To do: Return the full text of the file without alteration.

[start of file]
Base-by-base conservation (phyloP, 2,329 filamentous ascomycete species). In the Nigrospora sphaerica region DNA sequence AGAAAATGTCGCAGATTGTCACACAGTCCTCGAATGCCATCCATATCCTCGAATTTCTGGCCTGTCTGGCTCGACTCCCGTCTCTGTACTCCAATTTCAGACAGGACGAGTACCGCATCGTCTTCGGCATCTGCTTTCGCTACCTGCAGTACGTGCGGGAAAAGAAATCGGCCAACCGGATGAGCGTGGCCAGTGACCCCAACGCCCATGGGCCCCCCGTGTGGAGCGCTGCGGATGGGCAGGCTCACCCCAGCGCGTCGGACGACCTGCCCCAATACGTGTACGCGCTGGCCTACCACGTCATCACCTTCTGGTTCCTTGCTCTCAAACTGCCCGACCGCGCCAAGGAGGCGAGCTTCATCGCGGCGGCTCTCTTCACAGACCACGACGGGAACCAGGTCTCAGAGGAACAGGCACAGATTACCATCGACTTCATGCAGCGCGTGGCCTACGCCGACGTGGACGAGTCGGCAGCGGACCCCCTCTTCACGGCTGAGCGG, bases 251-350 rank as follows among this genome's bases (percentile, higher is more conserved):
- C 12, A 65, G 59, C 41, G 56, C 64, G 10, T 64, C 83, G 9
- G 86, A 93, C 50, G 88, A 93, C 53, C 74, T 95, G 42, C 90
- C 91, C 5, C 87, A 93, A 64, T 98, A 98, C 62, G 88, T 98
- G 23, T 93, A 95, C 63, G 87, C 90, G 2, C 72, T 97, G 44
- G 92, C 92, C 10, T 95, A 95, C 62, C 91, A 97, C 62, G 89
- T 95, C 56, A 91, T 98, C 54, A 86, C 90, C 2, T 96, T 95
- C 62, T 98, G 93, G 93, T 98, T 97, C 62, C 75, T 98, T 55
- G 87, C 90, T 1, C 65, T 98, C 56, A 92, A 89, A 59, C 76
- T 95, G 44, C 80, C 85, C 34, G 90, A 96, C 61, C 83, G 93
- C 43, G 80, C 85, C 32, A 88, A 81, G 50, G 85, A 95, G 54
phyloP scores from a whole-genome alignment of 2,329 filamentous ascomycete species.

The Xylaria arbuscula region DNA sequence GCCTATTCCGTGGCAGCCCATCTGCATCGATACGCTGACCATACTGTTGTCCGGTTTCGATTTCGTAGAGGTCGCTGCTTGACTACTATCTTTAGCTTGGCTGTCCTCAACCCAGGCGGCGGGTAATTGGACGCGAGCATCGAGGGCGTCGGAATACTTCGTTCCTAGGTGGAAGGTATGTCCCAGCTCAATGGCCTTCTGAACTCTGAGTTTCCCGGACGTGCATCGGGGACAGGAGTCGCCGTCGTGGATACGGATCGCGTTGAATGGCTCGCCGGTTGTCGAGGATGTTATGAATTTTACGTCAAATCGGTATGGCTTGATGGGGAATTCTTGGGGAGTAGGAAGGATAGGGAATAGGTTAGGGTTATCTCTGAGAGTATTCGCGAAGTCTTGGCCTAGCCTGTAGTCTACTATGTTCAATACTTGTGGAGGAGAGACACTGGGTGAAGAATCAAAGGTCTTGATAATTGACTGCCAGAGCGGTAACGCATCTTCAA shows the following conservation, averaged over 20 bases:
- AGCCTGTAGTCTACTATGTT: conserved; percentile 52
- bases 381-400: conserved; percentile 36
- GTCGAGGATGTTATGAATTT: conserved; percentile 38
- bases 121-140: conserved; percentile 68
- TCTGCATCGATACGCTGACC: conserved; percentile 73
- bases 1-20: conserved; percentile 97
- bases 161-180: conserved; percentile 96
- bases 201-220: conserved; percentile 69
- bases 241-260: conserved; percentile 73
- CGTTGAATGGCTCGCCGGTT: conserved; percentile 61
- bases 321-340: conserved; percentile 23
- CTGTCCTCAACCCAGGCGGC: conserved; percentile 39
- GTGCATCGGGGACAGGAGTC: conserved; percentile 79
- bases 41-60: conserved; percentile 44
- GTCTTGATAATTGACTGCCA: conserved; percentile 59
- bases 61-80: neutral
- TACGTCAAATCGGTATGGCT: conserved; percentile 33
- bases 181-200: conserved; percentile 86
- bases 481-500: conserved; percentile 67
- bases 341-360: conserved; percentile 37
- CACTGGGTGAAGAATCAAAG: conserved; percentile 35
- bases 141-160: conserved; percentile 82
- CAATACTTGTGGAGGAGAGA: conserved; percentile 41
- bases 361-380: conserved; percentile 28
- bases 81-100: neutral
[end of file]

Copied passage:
Base-by-base conservation (phyloP, 2,329 filamentous ascomycete species). In the Nigrospora sphaerica region DNA sequence AGAAAATGTCGCAGATTGTCACACAGTCCTCGAATGCCATCCATATCCTCGAATTTCTGGCCTGTCTGGCTCGACTCCCGTCTCTGTACTCCAATTTCAGACAGGACGAGTACCGCATCGTCTTCGGCATCTGCTTTCGCTACCTGCAGTACGTGCGGGAAAAGAAATCGGCCAACCGGATGAGCGTGGCCAGTGACCCCAACGCCCATGGGCCCCCCGTGTGGAGCGCTGCGGATGGGCAGGCTCACCCCAGCGCGTCGGACGACCTGCCCCAATACGTGTACGCGCTGGCCTACCACGTCATCACCTTCTGGTTCCTTGCTCTCAAACTGCCCGACCGCGCCAAGGAGGCGAGCTTCATCGCGGCGGCTCTCTTCACAGACCACGACGGGAACCAGGTCTCAGAGGAACAGGCACAGATTACCATCGACTTCATGCAGCGCGTGGCCTACGCCGACGTGGACGAGTCGGCAGCGGACCCCCTCTTCACGGCTGAGCGG, bases 251-350 rank as follows among this genome's bases (percentile, higher is more conserved):
- C 12, A 65, G 59, C 41, G 56, C 64, G 10, T 64, C 83, G 9
- G 86, A 93, C 50, G 88, A 93, C 53, C 74, T 95, G 42, C 90
- C 91, C 5, C 87, A 93, A 64, T 98, A 98, C 62, G 88, T 98
- G 23, T 93, A 95, C 63, G 87, C 90, G 2, C 72, T 97, G 44
- G 92, C 92, C 10, T 95, A 95, C 62, C 91, A 97, C 62, G 89
- T 95, C 56, A 91, T 98, C 54, A 86, C 90, C 2, T 96, T 95
- C 62, T 98, G 93, G 93, T 98, T 97, C 62, C 75, T 98, T 55
- G 87, C 90, T 1, C 65, T 98, C 56, A 92, A 89, A 59, C 76
- T 95, G 44, C 80, C 85, C 34, G 90, A 96, C 61, C 83, G 93
- C 43, G 80, C 85, C 32, A 88, A 81, G 50, G 85, A 95, G 54
phyloP scores from a whole-genome alignment of 2,329 filamentous ascomycete species.

The Xylaria arbuscula region DNA sequence GCCTATTCCGTGGCAGCCCATCTGCATCGATACGCTGACCATACTGTTGTCCGGTTTCGATTTCGTAGAGGTCGCTGCTTGACTACTATCTTTAGCTTGGCTGTCCTCAACCCAGGCGGCGGGTAATTGGACGCGAGCATCGAGGGCGTCGGAATACTTCGTTCCTAGGTGGAAGGTATGTCCCAGCTCAATGGCCTTCTGAACTCTGAGTTTCCCGGACGTGCATCGGGGACAGGAGTCGCCGTCGTGGATACGGATCGCGTTGAATGGCTCGCCGGTTGTCGAGGATGTTATGAATTTTACGTCAAATCGGTATGGCTTGATGGGGAATTCTTGGGGAGTAGGAAGGATAGGGAATAGGTTAGGGTTATCTCTGAGAGTATTCGCGAAGTCTTGGCCTAGCCTGTAGTCTACTATGTTCAATACTTGTGGAGGAGAGACACTGGGTGAAGAATCAAAGGTCTTGATAATTGACTGCCAGAGCGGTAACGCATCTTCAA shows the following conservation, averaged over 20 bases:
- AGCCTGTAGTCTACTATGTT: conserved; percentile 52
- bases 381-400: conserved; percentile 36
- GTCGAGGATGTTATGAATTT: conserved; percentile 38
- bases 121-140: conserved; percentile 68
- TCTGCATCGATACGCTGACC: conserved; percentile 73
- bases 1-20: conserved; percentile 97
- bases 161-180: conserved; percentile 96
- bases 201-220: conserved; percentile 69
- bases 241-260: conserved; percentile 73
- CGTTGAATGGCTCGCCGGTT: conserved; percentile 61
- bases 321-340: conserved; percentile 23
- CTGTCCTCAACCCAGGCGGC: conserved; percentile 39
- GTGCATCGGGGACAGGAGTC: conserved; percentile 79
- bases 41-60: conserved; percentile 44
- GTCTTGATAATTGACTGCCA: conserved; percentile 59
- bases 61-80: neutral
- TACGTCAAATCGGTATGGCT: conserved; percentile 33
- bases 181-200: conserved; percentile 86
- bases 481-500: conserved; percentile 67
- bases 341-360: conserved; percentile 37
- CACTGGGTGAAGAATCAAAG: conserved; percentile 35
- bases 141-160: conserved; percentile 82
- CAATACTTGTGGAGGAGAGA: conserved; percentile 41
- bases 361-380: conserved; percentile 28
- bases 81-100: neutral